The base accord of Sauvage, less-all consuming (thank god I only sprayed the most microscopic amount possible from the tester) allowed me, after some difficult moments – and I will admit I washed off the main theme after a while to speed up the experiment – to eventually get away from all these negative sensations a little: some of the mindlessness began to gratefully dissipate , and the Sichuan and other peppers as well as the lavender all come back more clearly into focus: at this stage I felt some similarities here with Comme Des Garçons excellent, if over-persistent, Black Pepper and didn’t feel so besieged. Here we can also see that despite its mainstream magnetism, to its credit, the Dior perfume is no cheap video nasty. It is well made. They haven’t skimped on raw materials. It is just providing what everyone presumably wants (or has been conditioned to want). Like the Big Mac, or the Whopper With Cheese (I actually used to work at Burger king so I know what I am talking about), the gargantuan conglomerate is simply tapping right into the moulded id of its targeted consumers; this is obviously what ‘the men’ require to feel confident, and this is what their women want them to smell like, so kudos to the perfumer for creating such a capable money-earner for Dior ( who have a scent coming out in May that I vastly prefer : a floral marine that is quite dreamy and escapist) —- perhaps the income from these big cash cows keeps creativity alive in other areas, and I am fine with that. Each to their own (and, as I said, living here, I mercifully never have to smell this kind of perfume in Japan because although this country may be 122nd on the global gender equality index in terms of politics, working conditions and a whole other plethora of measurements in which women are subjugated to men – and this is obviously nothing to be proud of to say the least, it also emphatically does not have the same kind of bludgeoning machismo that is prevalent in so many other cultures; the streets are not violent: men approaching you, even in groups or apparent gangs, are not inherently threatening, there are no daily knife attacks, no shootings; no mugging ; there is a gentleness that I loved from the moment I got here. D does too. It’s a whole different ball game. Boys are far more physically affectionate with each other as school kids, people bathe together naked at hot springs from a young age, so there is not that angst ridden homophobia and mutual body terror:people are much more at ease in a bodily sense than they are in the west and this makes it less necessary to delineate your territory with strong and brash xy chromosome scent markers. Despite the high prevalence of bullying in schools(including for LGBT kids: I am never going to pretend Japan is a utopia), overall there seems to be less jibing and pressure to ‘act like a bloke’ ; the masculinity here, in a culture that is inexorably drawn to the ambiguous, far more natural ; less extreme; despite the ridiculous savagery of the work culture, less straitjacketed. I am pretty sure, therefore, that this smell could never achieve mass popularity here, as it represents something that is not appealing to the average person, male, or female, in the first place. Yes, Sauvage is promoted in department stores, and no doubt some young bucks do wear it, in certain social groups – maybe the pimps and the hostess bar owners who come out at night, I don’t know. But I doubt very much indeed that a smell like this would ever catch on to the terrifying extent that is has back in England. It is basically unimaginable. Because despite the easily perceived quality of ingredients, the capable scent construction, the canny success of the advertising campaign featuring Johnny Depp – also very popular in Japan – which has been phenomenally powerful in drawing customers in towards the fragrance; the obvious appeal of the wild ‘savage’ as a way to boost a man’s sense of power and virile sexual performance, I still have to ask the question: why, after sixty or more years of such unchanging conventionality, and all the olfactory progress that has been made in the meantime, do people actually want to smell like this?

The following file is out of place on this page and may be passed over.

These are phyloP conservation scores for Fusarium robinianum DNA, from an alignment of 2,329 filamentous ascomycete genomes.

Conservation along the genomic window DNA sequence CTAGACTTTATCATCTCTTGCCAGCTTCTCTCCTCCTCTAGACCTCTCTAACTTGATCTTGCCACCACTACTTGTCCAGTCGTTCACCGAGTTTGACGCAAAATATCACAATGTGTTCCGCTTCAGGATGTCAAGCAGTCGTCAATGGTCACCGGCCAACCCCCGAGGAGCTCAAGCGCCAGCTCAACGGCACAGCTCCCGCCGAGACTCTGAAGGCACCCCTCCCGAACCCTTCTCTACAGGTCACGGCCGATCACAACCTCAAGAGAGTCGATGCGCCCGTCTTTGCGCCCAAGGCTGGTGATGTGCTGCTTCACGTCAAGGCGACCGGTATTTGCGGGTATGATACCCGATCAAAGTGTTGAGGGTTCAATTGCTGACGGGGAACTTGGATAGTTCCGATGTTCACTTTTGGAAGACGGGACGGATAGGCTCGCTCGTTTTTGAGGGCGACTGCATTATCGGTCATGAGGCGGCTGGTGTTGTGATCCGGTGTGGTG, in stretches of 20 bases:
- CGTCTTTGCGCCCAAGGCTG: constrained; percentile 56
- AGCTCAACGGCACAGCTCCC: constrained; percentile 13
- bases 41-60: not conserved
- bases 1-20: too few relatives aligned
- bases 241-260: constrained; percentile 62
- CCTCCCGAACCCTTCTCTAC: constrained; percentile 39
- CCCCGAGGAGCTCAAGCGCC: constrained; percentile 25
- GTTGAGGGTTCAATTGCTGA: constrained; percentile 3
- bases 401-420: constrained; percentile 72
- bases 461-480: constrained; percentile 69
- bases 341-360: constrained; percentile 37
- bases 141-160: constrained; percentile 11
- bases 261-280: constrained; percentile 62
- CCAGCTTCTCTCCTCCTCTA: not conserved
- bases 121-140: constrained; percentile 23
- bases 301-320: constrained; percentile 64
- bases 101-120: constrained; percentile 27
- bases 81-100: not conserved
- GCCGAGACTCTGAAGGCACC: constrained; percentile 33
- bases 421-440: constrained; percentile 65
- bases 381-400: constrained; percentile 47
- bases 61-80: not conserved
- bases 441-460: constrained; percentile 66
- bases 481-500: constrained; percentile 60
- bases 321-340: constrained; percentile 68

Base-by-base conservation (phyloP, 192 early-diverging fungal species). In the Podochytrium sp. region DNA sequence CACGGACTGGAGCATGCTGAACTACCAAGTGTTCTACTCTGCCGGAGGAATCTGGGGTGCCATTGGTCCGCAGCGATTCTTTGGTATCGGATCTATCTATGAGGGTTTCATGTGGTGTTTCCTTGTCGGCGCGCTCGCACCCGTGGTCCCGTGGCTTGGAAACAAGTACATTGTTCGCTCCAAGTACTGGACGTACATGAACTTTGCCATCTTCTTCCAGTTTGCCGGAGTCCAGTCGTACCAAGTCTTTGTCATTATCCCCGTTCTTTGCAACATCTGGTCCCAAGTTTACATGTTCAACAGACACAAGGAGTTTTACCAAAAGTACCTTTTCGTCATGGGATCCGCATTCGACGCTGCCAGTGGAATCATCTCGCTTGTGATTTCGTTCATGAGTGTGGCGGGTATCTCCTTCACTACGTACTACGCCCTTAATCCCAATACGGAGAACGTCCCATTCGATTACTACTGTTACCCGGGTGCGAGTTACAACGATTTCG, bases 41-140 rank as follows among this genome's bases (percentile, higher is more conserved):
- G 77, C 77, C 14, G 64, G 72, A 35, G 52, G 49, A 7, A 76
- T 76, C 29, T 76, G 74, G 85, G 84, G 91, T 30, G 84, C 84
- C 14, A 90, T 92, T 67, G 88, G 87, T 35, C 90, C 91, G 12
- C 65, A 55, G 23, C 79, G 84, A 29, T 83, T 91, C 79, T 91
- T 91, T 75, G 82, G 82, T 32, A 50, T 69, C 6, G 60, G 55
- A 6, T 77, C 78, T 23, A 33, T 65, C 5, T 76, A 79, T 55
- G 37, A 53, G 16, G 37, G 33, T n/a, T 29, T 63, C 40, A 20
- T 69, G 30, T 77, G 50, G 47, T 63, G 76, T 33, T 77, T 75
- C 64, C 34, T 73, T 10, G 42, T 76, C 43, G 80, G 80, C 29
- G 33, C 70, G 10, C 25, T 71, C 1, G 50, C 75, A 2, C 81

It’s been a while since I have written about a Serge Lutens perfume, but I would seem to be the ideal candidate for Des Clous Pour Une Pelure (nails for a peel; i.e a clove-studded orange). I love both notes. I love nutmeg. And I love this blue bottle.
The scent itself has a certain fresh, untrended appeal – a bit left of centre, a bit ‘out of the middle of nowhere’, probably best suited to deep winter, although I don’t find it warming or lovely enough to be entirely cherishable. The base is a woody spiced, delicately ambered scent that takes me back to gingery men’s fragrances of the 80’s such as Ricci Club and Versace Pour L’Homme – wearable, easy going – it would make quite a nice daytime scent for just hanging out.
The top is very cloved, initially, with a fresh, grapefruity-orange-mandarin note that should feel natural and harmonious with the spices but which personally reminds me of brightly coloured Christmas candles – I don’t feel the peel is correctly studded with the spicy nails; that something is slightly off.
Monsieur Lutens has always been playful and capricious, though, making some interestingly odd little perfumes : he also likes to rejig his collection every once in a while – putting the bottles in entirely different flacons, reformulating them, rearranging the prices – in a sometimes seemingly ad hoc fashion.
Louve, Tubéreuse Criminelle, and Borneo 1834 – three of my favourites from the line – are now in these gratte-ciel skyscraper bottles and are more than twice as expensive (about ¥34,000) as those in the ‘new’ Collection of Politeness ( ¥14,500 – much more doable) which features Des Clous Pour Une Pelure, alongside some golden oldies such as Fleurs De Citronnier, Santal Blanc, Gris Clair, the cold and metallic LEau Froide and L’Eau Paille, and the abisinthine, more herbal and smoky Eau Armoise which I have yet to smell ( I can’t believe I haven’t been to Tokyo in over a year……)